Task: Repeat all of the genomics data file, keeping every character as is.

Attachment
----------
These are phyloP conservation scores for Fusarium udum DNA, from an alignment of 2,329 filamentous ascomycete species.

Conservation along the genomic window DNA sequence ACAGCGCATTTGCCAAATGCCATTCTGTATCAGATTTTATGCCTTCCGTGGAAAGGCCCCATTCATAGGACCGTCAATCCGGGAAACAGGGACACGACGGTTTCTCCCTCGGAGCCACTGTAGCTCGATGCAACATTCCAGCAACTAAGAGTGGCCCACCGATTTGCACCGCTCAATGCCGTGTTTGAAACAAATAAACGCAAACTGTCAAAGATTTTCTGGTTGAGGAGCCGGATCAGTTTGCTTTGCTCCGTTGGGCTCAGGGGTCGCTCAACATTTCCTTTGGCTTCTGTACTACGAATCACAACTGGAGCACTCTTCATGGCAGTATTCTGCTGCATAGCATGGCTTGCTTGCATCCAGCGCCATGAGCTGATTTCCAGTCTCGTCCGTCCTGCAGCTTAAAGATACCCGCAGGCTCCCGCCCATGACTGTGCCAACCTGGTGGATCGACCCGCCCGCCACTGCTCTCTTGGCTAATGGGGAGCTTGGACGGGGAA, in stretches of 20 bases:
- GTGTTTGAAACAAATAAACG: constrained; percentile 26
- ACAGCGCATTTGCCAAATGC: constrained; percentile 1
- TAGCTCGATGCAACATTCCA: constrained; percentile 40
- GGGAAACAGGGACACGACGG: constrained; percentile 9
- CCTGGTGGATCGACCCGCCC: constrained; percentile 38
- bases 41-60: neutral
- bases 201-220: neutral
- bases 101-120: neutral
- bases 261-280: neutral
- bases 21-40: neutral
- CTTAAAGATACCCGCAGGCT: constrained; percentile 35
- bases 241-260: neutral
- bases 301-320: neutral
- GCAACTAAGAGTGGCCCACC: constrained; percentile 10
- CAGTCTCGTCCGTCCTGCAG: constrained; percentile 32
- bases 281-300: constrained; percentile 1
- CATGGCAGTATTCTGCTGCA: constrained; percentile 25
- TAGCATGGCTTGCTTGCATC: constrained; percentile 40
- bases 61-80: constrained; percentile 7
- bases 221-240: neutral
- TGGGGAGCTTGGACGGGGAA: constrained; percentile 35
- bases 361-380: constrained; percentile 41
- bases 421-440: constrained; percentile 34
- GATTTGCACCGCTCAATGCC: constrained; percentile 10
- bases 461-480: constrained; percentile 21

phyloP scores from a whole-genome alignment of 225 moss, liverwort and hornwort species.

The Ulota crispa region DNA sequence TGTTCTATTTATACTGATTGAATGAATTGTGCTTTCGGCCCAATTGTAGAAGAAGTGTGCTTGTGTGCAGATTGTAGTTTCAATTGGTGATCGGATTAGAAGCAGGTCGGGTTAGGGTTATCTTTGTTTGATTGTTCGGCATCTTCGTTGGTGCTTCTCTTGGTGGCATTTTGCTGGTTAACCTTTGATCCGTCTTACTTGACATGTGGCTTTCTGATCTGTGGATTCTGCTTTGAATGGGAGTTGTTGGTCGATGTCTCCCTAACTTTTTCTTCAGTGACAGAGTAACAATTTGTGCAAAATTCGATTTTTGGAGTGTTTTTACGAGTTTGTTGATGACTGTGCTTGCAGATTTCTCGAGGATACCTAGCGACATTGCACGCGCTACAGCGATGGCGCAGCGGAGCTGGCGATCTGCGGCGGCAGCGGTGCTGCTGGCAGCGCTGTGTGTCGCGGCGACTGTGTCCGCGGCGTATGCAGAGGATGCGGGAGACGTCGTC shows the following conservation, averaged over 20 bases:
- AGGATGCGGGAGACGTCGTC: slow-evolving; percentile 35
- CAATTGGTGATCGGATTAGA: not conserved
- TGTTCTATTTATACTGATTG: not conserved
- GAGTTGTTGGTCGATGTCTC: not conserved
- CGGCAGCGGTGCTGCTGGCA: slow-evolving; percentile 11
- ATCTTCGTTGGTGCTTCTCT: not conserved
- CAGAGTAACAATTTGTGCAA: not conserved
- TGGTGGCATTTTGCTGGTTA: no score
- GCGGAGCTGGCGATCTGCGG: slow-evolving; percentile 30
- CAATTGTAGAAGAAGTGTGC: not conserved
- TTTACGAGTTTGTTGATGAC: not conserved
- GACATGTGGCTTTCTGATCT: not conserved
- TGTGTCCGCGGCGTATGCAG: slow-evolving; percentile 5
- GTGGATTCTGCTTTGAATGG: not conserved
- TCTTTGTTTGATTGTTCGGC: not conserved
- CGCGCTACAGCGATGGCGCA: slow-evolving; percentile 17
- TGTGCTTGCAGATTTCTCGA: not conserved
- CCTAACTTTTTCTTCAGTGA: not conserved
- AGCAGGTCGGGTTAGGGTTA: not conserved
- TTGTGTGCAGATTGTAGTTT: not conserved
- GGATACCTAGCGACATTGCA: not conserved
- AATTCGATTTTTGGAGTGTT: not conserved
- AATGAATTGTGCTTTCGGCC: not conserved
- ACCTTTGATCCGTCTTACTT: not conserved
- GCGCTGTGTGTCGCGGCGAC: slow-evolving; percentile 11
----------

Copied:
These are phyloP conservation scores for Fusarium udum DNA, from an alignment of 2,329 filamentous ascomycete species.

Conservation along the genomic window DNA sequence ACAGCGCATTTGCCAAATGCCATTCTGTATCAGATTTTATGCCTTCCGTGGAAAGGCCCCATTCATAGGACCGTCAATCCGGGAAACAGGGACACGACGGTTTCTCCCTCGGAGCCACTGTAGCTCGATGCAACATTCCAGCAACTAAGAGTGGCCCACCGATTTGCACCGCTCAATGCCGTGTTTGAAACAAATAAACGCAAACTGTCAAAGATTTTCTGGTTGAGGAGCCGGATCAGTTTGCTTTGCTCCGTTGGGCTCAGGGGTCGCTCAACATTTCCTTTGGCTTCTGTACTACGAATCACAACTGGAGCACTCTTCATGGCAGTATTCTGCTGCATAGCATGGCTTGCTTGCATCCAGCGCCATGAGCTGATTTCCAGTCTCGTCCGTCCTGCAGCTTAAAGATACCCGCAGGCTCCCGCCCATGACTGTGCCAACCTGGTGGATCGACCCGCCCGCCACTGCTCTCTTGGCTAATGGGGAGCTTGGACGGGGAA, in stretches of 20 bases:
- GTGTTTGAAACAAATAAACG: constrained; percentile 26
- ACAGCGCATTTGCCAAATGC: constrained; percentile 1
- TAGCTCGATGCAACATTCCA: constrained; percentile 40
- GGGAAACAGGGACACGACGG: constrained; percentile 9
- CCTGGTGGATCGACCCGCCC: constrained; percentile 38
- bases 41-60: neutral
- bases 201-220: neutral
- bases 101-120: neutral
- bases 261-280: neutral
- bases 21-40: neutral
- CTTAAAGATACCCGCAGGCT: constrained; percentile 35
- bases 241-260: neutral
- bases 301-320: neutral
- GCAACTAAGAGTGGCCCACC: constrained; percentile 10
- CAGTCTCGTCCGTCCTGCAG: constrained; percentile 32
- bases 281-300: constrained; percentile 1
- CATGGCAGTATTCTGCTGCA: constrained; percentile 25
- TAGCATGGCTTGCTTGCATC: constrained; percentile 40
- bases 61-80: constrained; percentile 7
- bases 221-240: neutral
- TGGGGAGCTTGGACGGGGAA: constrained; percentile 35
- bases 361-380: constrained; percentile 41
- bases 421-440: constrained; percentile 34
- GATTTGCACCGCTCAATGCC: constrained; percentile 10
- bases 461-480: constrained; percentile 21

phyloP scores from a whole-genome alignment of 225 moss, liverwort and hornwort species.

The Ulota crispa region DNA sequence TGTTCTATTTATACTGATTGAATGAATTGTGCTTTCGGCCCAATTGTAGAAGAAGTGTGCTTGTGTGCAGATTGTAGTTTCAATTGGTGATCGGATTAGAAGCAGGTCGGGTTAGGGTTATCTTTGTTTGATTGTTCGGCATCTTCGTTGGTGCTTCTCTTGGTGGCATTTTGCTGGTTAACCTTTGATCCGTCTTACTTGACATGTGGCTTTCTGATCTGTGGATTCTGCTTTGAATGGGAGTTGTTGGTCGATGTCTCCCTAACTTTTTCTTCAGTGACAGAGTAACAATTTGTGCAAAATTCGATTTTTGGAGTGTTTTTACGAGTTTGTTGATGACTGTGCTTGCAGATTTCTCGAGGATACCTAGCGACATTGCACGCGCTACAGCGATGGCGCAGCGGAGCTGGCGATCTGCGGCGGCAGCGGTGCTGCTGGCAGCGCTGTGTGTCGCGGCGACTGTGTCCGCGGCGTATGCAGAGGATGCGGGAGACGTCGTC shows the following conservation, averaged over 20 bases:
- AGGATGCGGGAGACGTCGTC: slow-evolving; percentile 35
- CAATTGGTGATCGGATTAGA: not conserved
- TGTTCTATTTATACTGATTG: not conserved
- GAGTTGTTGGTCGATGTCTC: not conserved
- CGGCAGCGGTGCTGCTGGCA: slow-evolving; percentile 11
- ATCTTCGTTGGTGCTTCTCT: not conserved
- CAGAGTAACAATTTGTGCAA: not conserved
- TGGTGGCATTTTGCTGGTTA: no score
- GCGGAGCTGGCGATCTGCGG: slow-evolving; percentile 30
- CAATTGTAGAAGAAGTGTGC: not conserved
- TTTACGAGTTTGTTGATGAC: not conserved
- GACATGTGGCTTTCTGATCT: not conserved
- TGTGTCCGCGGCGTATGCAG: slow-evolving; percentile 5
- GTGGATTCTGCTTTGAATGG: not conserved
- TCTTTGTTTGATTGTTCGGC: not conserved
- CGCGCTACAGCGATGGCGCA: slow-evolving; percentile 17
- TGTGCTTGCAGATTTCTCGA: not conserved
- CCTAACTTTTTCTTCAGTGA: not conserved
- AGCAGGTCGGGTTAGGGTTA: not conserved
- TTGTGTGCAGATTGTAGTTT: not conserved
- GGATACCTAGCGACATTGCA: not conserved
- AATTCGATTTTTGGAGTGTT: not conserved
- AATGAATTGTGCTTTCGGCC: not conserved
- ACCTTTGATCCGTCTTACTT: not conserved
- GCGCTGTGTGTCGCGGCGAC: slow-evolving; percentile 11